Now, this yearning for entertainment can express itself in a number of different ways. For instance, you could be entertained through a sort of morbid curiosity of what I might say. You just like to scratch the itch in your ear for something new. I have sometimes referred to this type of people as dabblers—they like to dabble in the teaching ministries of a wide range of preachers, not because they are driven by a desire to sharpen their own views of the gospel, but, as the Apostle Paul phrased it, “after their own lusts they heap to themselves teachers, having itching ears, turning away their ears from the truth, and following after fables.” (2 Tim 4:3,4) And so they dabble in a dozen teaching ministries, entertained by them all, but committed to none.

Another way you may entertain yourself is to come at this series of studies with a critical spirit on what I say. You are quite settled in your understanding of the truth and do not for one minute believe there is much I can say that will be of any real help to your soul. The main reason you follow my teachings is because you enjoy rolling your eyes and smirking at what I say. The Apostle Paul also spoke about this type of people. He told Titus to “hold fast the faithful word as he had been taught, that he might be able by sound doctrine both to exhort and to convince the gainsayers. For,” said Paul, “there are many unruly and vain talkers and deceivers, whose mouths must be stopped, teaching things they ought not.” Paul told Titus these people who opposed his teachings turn others from the truth by promoting their own doctrines based on Jewish fables and commandments of men. (Tit 1:9-14) You see, if this is the reason you follow my teachings, that you might find occasion to ridicule and mock my understanding of the gospel, then of what substantial value does that add to your life or the lives of others? You’re just wasting your time, my friend. If you are settled in your understanding of the truth, having a closed and unreceptive spirit towards the teachings of anyone who may contradict the way you see things, then you are better off flocking together with birds of the same feather. Find people who share your convictions, and rather than wasting your time mocking those whom you disagree, invest your time wisely by building up those in your circle with whom you do agree.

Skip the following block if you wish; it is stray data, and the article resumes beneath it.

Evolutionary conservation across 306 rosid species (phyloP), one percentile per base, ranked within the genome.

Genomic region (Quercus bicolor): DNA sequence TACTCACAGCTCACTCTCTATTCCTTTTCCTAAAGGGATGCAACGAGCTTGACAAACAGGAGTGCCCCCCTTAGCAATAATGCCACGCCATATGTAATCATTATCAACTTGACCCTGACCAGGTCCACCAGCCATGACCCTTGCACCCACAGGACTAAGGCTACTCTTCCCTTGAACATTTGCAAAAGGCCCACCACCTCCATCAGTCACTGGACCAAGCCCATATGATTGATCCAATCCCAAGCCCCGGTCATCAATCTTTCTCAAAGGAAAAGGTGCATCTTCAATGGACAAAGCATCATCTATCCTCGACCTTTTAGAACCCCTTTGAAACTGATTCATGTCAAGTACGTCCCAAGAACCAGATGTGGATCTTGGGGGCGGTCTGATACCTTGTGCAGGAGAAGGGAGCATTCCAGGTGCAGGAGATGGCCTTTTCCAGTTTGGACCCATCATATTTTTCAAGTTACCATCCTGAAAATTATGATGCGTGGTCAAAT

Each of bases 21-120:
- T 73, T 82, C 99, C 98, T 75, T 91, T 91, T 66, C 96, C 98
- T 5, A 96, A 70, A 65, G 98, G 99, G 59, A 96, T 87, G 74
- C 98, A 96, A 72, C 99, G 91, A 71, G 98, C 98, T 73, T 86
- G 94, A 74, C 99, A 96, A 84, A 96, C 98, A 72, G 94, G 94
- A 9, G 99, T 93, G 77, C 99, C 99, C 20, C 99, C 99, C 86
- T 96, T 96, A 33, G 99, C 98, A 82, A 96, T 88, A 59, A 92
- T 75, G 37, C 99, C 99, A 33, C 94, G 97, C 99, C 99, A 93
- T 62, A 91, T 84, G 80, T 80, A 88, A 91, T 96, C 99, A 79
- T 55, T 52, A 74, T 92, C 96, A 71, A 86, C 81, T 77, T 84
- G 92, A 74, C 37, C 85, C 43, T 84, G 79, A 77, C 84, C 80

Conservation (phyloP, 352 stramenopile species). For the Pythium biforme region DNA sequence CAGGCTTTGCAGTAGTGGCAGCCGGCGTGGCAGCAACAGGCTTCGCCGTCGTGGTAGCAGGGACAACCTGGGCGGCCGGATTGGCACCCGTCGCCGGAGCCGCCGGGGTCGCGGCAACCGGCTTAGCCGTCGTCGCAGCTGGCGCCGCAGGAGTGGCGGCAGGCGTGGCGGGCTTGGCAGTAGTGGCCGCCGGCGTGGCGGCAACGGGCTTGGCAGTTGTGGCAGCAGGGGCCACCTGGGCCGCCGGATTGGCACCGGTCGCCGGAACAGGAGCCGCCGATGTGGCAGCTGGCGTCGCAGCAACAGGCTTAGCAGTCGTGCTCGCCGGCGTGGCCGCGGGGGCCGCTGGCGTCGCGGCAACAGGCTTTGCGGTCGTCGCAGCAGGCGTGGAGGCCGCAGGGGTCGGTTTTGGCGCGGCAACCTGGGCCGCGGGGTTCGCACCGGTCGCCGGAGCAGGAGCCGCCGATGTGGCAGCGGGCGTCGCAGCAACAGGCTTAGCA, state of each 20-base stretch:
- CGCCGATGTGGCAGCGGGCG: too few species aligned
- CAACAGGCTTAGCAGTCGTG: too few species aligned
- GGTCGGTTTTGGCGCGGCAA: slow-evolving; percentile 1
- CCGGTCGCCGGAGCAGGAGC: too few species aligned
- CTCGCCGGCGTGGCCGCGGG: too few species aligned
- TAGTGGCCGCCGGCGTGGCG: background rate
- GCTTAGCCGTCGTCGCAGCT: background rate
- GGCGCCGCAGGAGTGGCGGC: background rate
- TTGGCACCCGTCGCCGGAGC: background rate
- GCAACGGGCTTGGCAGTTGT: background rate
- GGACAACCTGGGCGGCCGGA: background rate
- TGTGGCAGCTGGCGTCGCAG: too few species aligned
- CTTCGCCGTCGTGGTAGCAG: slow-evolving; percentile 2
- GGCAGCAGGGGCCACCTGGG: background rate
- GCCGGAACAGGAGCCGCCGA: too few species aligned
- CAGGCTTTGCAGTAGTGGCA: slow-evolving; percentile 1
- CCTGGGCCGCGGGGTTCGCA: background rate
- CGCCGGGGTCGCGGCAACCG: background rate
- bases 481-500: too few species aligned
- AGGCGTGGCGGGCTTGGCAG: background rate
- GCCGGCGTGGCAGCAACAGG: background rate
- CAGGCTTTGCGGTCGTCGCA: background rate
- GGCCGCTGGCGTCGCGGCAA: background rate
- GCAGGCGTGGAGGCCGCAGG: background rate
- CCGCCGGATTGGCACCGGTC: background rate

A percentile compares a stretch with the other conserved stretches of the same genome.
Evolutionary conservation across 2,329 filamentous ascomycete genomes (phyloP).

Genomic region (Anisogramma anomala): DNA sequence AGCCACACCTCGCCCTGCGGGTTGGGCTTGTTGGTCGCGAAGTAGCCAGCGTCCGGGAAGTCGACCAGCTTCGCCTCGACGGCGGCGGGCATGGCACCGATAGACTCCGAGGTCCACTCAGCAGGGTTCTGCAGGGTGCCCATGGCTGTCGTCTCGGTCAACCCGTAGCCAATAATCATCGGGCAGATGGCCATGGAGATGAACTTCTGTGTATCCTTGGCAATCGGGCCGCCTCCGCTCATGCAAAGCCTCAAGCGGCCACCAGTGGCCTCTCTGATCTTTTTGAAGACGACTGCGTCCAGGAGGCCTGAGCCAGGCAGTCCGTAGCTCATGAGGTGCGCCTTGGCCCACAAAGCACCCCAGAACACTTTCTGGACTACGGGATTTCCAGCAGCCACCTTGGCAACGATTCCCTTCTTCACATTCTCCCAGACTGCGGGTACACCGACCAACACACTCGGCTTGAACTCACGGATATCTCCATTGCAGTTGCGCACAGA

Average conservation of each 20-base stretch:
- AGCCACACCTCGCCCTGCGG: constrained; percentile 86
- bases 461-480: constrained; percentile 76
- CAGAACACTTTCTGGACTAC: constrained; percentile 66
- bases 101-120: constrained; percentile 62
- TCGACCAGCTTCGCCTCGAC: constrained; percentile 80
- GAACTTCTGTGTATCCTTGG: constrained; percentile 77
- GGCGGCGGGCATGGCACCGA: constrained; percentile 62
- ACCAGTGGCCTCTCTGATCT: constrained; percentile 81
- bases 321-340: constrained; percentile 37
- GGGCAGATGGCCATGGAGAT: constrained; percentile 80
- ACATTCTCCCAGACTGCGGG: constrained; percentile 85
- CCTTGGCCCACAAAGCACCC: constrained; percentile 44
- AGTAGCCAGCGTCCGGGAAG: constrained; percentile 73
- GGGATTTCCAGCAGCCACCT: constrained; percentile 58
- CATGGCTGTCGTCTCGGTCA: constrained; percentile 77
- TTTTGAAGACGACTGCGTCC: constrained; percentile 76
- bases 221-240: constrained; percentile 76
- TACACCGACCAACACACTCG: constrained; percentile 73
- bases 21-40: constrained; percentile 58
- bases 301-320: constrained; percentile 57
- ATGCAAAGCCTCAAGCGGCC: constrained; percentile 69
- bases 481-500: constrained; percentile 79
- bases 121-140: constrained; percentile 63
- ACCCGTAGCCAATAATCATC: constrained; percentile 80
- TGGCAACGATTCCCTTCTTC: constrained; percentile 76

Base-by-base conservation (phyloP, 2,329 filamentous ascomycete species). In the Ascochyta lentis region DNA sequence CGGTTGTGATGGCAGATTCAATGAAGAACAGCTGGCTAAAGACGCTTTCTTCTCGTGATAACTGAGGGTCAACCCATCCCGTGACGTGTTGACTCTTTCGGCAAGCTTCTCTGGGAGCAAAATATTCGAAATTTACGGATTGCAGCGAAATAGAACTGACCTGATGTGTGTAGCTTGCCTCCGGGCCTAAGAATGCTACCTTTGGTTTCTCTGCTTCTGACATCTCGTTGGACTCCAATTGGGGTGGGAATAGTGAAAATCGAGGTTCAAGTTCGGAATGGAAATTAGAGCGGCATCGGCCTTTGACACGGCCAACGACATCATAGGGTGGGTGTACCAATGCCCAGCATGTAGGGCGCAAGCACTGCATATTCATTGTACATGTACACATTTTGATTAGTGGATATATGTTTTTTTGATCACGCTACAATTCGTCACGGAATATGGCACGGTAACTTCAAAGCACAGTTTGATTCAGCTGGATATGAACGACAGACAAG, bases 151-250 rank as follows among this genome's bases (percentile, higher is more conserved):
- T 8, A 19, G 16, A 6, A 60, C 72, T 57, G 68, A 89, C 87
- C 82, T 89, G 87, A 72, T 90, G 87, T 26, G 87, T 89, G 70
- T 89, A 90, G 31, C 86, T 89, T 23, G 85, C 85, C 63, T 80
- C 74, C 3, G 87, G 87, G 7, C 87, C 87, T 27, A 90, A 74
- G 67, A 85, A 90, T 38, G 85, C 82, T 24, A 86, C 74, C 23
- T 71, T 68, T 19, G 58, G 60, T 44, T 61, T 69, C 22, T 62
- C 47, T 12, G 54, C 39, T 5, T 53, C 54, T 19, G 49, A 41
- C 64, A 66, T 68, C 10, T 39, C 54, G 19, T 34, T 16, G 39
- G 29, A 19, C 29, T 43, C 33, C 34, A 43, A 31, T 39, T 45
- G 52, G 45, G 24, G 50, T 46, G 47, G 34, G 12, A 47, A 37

And so, I wonder, are you coming at this series of studies with a desire to be entertained? Is it a morbid curiosity or a critical spirit which draws you to these teachings? Only you can answer these questions.